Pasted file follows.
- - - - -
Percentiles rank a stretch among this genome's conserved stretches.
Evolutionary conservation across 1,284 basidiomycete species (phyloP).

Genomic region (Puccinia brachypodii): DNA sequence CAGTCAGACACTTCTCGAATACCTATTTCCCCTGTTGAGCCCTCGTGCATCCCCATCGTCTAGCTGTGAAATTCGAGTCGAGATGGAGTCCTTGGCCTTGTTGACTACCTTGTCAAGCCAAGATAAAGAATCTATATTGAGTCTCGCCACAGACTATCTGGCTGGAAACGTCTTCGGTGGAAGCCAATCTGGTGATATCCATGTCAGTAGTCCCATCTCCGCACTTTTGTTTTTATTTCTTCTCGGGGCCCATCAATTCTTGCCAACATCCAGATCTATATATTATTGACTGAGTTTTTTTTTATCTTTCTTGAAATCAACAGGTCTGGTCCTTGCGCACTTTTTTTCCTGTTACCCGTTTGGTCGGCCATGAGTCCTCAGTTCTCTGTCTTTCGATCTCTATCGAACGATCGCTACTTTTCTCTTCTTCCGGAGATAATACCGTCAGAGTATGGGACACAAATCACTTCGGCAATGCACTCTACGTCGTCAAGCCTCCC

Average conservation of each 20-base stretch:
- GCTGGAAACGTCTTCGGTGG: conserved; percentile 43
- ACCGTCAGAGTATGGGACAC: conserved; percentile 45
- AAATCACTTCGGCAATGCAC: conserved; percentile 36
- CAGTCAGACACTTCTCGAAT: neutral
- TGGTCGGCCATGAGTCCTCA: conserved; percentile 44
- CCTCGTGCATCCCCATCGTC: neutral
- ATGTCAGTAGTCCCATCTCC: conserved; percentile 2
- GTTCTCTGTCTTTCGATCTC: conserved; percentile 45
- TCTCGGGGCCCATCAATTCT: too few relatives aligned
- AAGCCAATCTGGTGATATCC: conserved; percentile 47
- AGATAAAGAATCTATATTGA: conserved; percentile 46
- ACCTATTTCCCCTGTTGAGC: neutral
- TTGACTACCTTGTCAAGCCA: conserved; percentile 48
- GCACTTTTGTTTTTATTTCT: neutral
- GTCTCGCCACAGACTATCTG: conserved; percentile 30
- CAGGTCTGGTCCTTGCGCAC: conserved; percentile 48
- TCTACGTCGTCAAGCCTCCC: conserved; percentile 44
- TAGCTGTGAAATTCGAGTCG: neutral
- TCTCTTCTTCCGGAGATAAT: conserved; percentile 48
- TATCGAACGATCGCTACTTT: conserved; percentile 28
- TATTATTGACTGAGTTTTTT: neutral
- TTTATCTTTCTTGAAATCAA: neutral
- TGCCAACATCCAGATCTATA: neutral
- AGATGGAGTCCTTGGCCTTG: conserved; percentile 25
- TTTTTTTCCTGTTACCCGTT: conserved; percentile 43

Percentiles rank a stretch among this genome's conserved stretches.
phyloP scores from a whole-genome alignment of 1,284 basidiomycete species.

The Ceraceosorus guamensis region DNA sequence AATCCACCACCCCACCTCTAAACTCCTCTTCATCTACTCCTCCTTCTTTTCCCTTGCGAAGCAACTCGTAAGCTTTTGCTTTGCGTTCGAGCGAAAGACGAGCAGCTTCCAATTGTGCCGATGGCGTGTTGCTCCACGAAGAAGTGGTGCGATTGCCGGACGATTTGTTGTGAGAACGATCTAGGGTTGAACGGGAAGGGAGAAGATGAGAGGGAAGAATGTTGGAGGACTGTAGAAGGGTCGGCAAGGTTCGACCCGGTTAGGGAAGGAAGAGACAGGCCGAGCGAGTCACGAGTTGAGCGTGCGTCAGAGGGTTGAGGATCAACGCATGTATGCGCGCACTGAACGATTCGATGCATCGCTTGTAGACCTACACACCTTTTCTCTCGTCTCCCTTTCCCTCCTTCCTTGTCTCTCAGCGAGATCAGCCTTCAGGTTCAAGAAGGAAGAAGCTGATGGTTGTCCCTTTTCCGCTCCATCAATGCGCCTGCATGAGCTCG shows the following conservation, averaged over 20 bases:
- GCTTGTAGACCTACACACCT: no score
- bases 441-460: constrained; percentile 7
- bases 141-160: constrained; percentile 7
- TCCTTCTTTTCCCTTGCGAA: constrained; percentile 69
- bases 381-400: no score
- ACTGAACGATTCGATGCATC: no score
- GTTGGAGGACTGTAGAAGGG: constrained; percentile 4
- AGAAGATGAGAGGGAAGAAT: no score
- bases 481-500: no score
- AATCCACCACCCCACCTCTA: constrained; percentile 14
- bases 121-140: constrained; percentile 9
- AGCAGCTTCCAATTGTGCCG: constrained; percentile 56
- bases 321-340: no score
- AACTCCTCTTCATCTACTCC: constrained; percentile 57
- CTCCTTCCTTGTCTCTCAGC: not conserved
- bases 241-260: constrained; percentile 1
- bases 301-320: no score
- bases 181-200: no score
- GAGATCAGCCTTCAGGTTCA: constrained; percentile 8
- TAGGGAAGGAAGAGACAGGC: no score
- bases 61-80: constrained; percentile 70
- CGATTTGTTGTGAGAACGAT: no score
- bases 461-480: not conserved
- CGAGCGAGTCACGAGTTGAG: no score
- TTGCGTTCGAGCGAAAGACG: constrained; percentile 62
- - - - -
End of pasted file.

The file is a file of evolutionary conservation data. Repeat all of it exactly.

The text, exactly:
Percentiles rank a stretch among this genome's conserved stretches.
Evolutionary conservation across 1,284 basidiomycete species (phyloP).

Genomic region (Puccinia brachypodii): DNA sequence CAGTCAGACACTTCTCGAATACCTATTTCCCCTGTTGAGCCCTCGTGCATCCCCATCGTCTAGCTGTGAAATTCGAGTCGAGATGGAGTCCTTGGCCTTGTTGACTACCTTGTCAAGCCAAGATAAAGAATCTATATTGAGTCTCGCCACAGACTATCTGGCTGGAAACGTCTTCGGTGGAAGCCAATCTGGTGATATCCATGTCAGTAGTCCCATCTCCGCACTTTTGTTTTTATTTCTTCTCGGGGCCCATCAATTCTTGCCAACATCCAGATCTATATATTATTGACTGAGTTTTTTTTTATCTTTCTTGAAATCAACAGGTCTGGTCCTTGCGCACTTTTTTTCCTGTTACCCGTTTGGTCGGCCATGAGTCCTCAGTTCTCTGTCTTTCGATCTCTATCGAACGATCGCTACTTTTCTCTTCTTCCGGAGATAATACCGTCAGAGTATGGGACACAAATCACTTCGGCAATGCACTCTACGTCGTCAAGCCTCCC

Average conservation of each 20-base stretch:
- GCTGGAAACGTCTTCGGTGG: conserved; percentile 43
- ACCGTCAGAGTATGGGACAC: conserved; percentile 45
- AAATCACTTCGGCAATGCAC: conserved; percentile 36
- CAGTCAGACACTTCTCGAAT: neutral
- TGGTCGGCCATGAGTCCTCA: conserved; percentile 44
- CCTCGTGCATCCCCATCGTC: neutral
- ATGTCAGTAGTCCCATCTCC: conserved; percentile 2
- GTTCTCTGTCTTTCGATCTC: conserved; percentile 45
- TCTCGGGGCCCATCAATTCT: too few relatives aligned
- AAGCCAATCTGGTGATATCC: conserved; percentile 47
- AGATAAAGAATCTATATTGA: conserved; percentile 46
- ACCTATTTCCCCTGTTGAGC: neutral
- TTGACTACCTTGTCAAGCCA: conserved; percentile 48
- GCACTTTTGTTTTTATTTCT: neutral
- GTCTCGCCACAGACTATCTG: conserved; percentile 30
- CAGGTCTGGTCCTTGCGCAC: conserved; percentile 48
- TCTACGTCGTCAAGCCTCCC: conserved; percentile 44
- TAGCTGTGAAATTCGAGTCG: neutral
- TCTCTTCTTCCGGAGATAAT: conserved; percentile 48
- TATCGAACGATCGCTACTTT: conserved; percentile 28
- TATTATTGACTGAGTTTTTT: neutral
- TTTATCTTTCTTGAAATCAA: neutral
- TGCCAACATCCAGATCTATA: neutral
- AGATGGAGTCCTTGGCCTTG: conserved; percentile 25
- TTTTTTTCCTGTTACCCGTT: conserved; percentile 43

Percentiles rank a stretch among this genome's conserved stretches.
phyloP scores from a whole-genome alignment of 1,284 basidiomycete species.

The Ceraceosorus guamensis region DNA sequence AATCCACCACCCCACCTCTAAACTCCTCTTCATCTACTCCTCCTTCTTTTCCCTTGCGAAGCAACTCGTAAGCTTTTGCTTTGCGTTCGAGCGAAAGACGAGCAGCTTCCAATTGTGCCGATGGCGTGTTGCTCCACGAAGAAGTGGTGCGATTGCCGGACGATTTGTTGTGAGAACGATCTAGGGTTGAACGGGAAGGGAGAAGATGAGAGGGAAGAATGTTGGAGGACTGTAGAAGGGTCGGCAAGGTTCGACCCGGTTAGGGAAGGAAGAGACAGGCCGAGCGAGTCACGAGTTGAGCGTGCGTCAGAGGGTTGAGGATCAACGCATGTATGCGCGCACTGAACGATTCGATGCATCGCTTGTAGACCTACACACCTTTTCTCTCGTCTCCCTTTCCCTCCTTCCTTGTCTCTCAGCGAGATCAGCCTTCAGGTTCAAGAAGGAAGAAGCTGATGGTTGTCCCTTTTCCGCTCCATCAATGCGCCTGCATGAGCTCG shows the following conservation, averaged over 20 bases:
- GCTTGTAGACCTACACACCT: no score
- bases 441-460: constrained; percentile 7
- bases 141-160: constrained; percentile 7
- TCCTTCTTTTCCCTTGCGAA: constrained; percentile 69
- bases 381-400: no score
- ACTGAACGATTCGATGCATC: no score
- GTTGGAGGACTGTAGAAGGG: constrained; percentile 4
- AGAAGATGAGAGGGAAGAAT: no score
- bases 481-500: no score
- AATCCACCACCCCACCTCTA: constrained; percentile 14
- bases 121-140: constrained; percentile 9
- AGCAGCTTCCAATTGTGCCG: constrained; percentile 56
- bases 321-340: no score
- AACTCCTCTTCATCTACTCC: constrained; percentile 57
- CTCCTTCCTTGTCTCTCAGC: not conserved
- bases 241-260: constrained; percentile 1
- bases 301-320: no score
- bases 181-200: no score
- GAGATCAGCCTTCAGGTTCA: constrained; percentile 8
- TAGGGAAGGAAGAGACAGGC: no score
- bases 61-80: constrained; percentile 70
- CGATTTGTTGTGAGAACGAT: no score
- bases 461-480: not conserved
- CGAGCGAGTCACGAGTTGAG: no score
- TTGCGTTCGAGCGAAAGACG: constrained; percentile 62